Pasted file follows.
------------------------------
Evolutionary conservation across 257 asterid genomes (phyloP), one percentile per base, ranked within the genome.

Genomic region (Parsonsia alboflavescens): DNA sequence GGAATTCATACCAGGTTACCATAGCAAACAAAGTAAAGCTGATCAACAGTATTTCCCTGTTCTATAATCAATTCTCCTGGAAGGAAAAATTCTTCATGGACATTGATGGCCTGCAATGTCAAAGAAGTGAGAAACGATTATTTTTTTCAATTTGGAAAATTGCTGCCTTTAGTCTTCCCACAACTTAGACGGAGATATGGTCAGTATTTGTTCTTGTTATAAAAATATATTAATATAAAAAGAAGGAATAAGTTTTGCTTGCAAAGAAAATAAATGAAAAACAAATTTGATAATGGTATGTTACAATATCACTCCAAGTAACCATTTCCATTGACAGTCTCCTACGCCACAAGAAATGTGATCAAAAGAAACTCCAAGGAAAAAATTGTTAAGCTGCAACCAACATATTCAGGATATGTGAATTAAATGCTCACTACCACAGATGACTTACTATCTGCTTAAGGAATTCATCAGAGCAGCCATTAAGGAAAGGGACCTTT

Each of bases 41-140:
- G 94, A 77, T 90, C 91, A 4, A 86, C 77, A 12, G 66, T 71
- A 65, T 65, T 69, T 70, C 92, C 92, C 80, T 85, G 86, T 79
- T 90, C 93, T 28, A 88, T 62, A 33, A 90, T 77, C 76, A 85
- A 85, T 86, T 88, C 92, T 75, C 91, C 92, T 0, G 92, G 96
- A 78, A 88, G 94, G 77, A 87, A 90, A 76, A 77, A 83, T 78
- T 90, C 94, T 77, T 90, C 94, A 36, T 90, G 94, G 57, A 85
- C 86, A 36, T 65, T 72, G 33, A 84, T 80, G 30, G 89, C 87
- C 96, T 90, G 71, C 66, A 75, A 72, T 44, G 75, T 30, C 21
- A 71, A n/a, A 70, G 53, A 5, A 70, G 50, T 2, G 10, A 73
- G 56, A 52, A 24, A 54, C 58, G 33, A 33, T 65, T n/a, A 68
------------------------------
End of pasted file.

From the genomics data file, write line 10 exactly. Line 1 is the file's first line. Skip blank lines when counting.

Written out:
- C 86, A 36, T 65, T 72, G 33, A 84, T 80, G 30, G 89, C 87